Pediatric Radiology

, Volume 41, Issue 7, pp 811–825

Paediatric radiology seen from Africa. Part I: providing diagnostic imaging to a young population


    • Radiology DepartmentUniversity of Witwatersrand
  • Kieran McHugh
    • Radiology DepartmentGreat Ormond Street Hospital for Children
  • Nuraan Abdurahman
    • Radiology DepartmentUniversity of Cape Town
  • Bryan Khoury
    • Radiology DepartmentUniversity of Cape Town
  • Victor Mngomezulu
    • Radiology DepartmentUniversity of Witwatersrand
  • William E. Brant
    • Radiology DepartmentUniversity of Virginia
  • Ian Cowan
    • Radiology DepartmentChristchurch Hospital
  • Mignon McCulloch
    • Evelyna Children’s Hospital
  • Nathan Ford
    • Public Health/AccessMédecins Sans Frontières

DOI: 10.1007/s00247-011-2081-8

Cite this article as:
Andronikou, S., McHugh, K., Abdurahman, N. et al. Pediatr Radiol (2011) 41: 811. doi:10.1007/s00247-011-2081-8


Paediatric radiology requires dedicated equipment, specific precautions related to ionising radiation, and specialist knowledge. Developing countries face difficulties in providing adequate imaging services for children. In many African countries, children represent an increasing proportion of the population, and additional challenges follow from extreme living conditions, poverty, lack of parental care, and exposure to tuberculosis, HIV, pneumonia, diarrhoea and violent trauma. Imaging plays a critical role in the treatment of these children, but is expensive and difficult to provide. The World Health Organisation initiatives, of which the World Health Imaging System for Radiography (WHIS-RAD) unit is one result, needs to expand into other areas such as the provision of maintenance servicing. New initiatives by groups such as Rotary and the World Health Imaging Alliance to install WHIS-RAD units in developing countries and provide digital solutions, need support. Paediatric radiologists are needed to offer their services for reporting, consultation and quality assurance for free by way of teleradiology. Societies for paediatric radiology are needed to focus on providing a volunteer teleradiology reporting group, information on child safety for basic imaging, guidelines for investigations specific to the disease spectrum, and solutions for optimising imaging in children.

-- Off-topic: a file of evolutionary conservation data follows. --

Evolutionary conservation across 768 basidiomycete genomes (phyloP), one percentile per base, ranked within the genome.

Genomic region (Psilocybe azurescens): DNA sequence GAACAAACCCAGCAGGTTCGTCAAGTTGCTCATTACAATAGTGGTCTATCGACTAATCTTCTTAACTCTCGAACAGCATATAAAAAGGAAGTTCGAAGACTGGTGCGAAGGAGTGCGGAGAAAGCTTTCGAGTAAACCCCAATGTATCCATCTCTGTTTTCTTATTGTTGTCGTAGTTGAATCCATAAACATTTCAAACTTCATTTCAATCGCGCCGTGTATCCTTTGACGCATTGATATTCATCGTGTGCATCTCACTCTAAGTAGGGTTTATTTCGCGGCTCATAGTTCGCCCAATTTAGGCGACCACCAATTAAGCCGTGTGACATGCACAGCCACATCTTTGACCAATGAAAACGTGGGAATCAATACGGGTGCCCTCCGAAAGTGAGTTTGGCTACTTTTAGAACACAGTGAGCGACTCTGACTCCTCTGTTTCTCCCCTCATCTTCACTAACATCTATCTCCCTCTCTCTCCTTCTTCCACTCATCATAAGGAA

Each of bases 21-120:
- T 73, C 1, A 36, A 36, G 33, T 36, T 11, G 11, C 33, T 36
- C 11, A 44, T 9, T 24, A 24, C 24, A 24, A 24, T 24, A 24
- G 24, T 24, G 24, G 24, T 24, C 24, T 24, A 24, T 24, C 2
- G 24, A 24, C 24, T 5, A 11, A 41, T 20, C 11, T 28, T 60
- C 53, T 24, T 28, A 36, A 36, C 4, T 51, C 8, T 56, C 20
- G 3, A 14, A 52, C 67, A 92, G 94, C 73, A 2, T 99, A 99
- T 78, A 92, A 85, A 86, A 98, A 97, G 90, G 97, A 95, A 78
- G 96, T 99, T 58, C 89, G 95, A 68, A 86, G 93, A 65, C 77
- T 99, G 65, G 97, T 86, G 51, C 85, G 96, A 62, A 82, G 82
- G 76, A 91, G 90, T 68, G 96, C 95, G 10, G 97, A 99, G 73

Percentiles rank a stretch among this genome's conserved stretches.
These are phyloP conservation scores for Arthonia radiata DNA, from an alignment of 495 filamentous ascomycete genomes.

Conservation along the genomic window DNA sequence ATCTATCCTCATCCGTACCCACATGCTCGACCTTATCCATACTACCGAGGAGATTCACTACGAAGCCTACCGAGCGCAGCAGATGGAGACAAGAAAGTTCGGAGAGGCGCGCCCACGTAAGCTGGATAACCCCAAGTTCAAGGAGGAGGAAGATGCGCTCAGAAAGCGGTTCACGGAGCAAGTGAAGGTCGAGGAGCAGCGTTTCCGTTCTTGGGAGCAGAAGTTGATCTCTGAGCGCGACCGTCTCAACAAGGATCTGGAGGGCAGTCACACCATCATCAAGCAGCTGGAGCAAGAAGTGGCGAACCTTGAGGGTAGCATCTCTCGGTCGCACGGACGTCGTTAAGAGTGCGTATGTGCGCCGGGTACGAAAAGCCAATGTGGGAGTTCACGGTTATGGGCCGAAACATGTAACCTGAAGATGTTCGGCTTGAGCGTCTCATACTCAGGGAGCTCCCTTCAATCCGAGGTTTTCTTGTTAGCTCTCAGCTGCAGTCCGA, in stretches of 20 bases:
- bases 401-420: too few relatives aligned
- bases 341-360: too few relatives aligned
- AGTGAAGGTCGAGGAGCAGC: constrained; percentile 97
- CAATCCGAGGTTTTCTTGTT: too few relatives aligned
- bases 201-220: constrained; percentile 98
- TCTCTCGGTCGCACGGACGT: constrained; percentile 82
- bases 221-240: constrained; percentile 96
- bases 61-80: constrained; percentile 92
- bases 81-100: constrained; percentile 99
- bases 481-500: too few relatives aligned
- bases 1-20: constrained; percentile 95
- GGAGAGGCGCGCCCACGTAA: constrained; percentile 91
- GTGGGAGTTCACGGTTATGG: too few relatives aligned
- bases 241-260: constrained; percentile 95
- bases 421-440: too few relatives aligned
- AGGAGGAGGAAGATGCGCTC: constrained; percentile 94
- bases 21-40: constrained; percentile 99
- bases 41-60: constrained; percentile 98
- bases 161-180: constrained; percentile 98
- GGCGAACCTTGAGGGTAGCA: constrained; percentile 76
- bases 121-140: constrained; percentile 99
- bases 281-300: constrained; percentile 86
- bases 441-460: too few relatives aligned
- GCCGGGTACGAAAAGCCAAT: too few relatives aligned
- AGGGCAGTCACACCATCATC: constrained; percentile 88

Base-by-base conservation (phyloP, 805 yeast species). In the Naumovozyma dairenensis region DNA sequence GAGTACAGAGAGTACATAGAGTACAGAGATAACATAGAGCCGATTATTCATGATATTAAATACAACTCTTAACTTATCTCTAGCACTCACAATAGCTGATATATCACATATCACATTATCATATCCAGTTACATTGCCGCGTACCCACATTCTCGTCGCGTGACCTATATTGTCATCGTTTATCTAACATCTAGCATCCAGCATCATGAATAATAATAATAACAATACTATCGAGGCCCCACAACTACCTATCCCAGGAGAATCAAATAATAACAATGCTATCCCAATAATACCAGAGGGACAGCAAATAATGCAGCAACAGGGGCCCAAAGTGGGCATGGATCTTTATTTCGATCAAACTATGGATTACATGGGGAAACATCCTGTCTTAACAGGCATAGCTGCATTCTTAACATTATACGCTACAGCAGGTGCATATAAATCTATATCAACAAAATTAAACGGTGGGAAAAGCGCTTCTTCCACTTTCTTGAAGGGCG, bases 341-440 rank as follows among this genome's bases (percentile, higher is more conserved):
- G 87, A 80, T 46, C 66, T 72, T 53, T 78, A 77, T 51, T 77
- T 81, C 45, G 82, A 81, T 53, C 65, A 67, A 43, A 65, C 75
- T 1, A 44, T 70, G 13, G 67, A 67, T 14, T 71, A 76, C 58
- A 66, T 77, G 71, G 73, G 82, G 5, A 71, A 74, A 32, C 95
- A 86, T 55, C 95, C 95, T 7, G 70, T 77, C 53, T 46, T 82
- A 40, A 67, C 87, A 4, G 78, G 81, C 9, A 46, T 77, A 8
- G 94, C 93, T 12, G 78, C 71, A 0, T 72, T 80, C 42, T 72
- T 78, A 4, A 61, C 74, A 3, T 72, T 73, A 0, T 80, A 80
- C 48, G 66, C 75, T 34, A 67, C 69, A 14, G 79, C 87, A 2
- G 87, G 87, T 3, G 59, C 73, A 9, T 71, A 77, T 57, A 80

Developing countriesRadiographic equipmentNon-governmental organisationRole extension

Copyright information

© Springer-Verlag 2011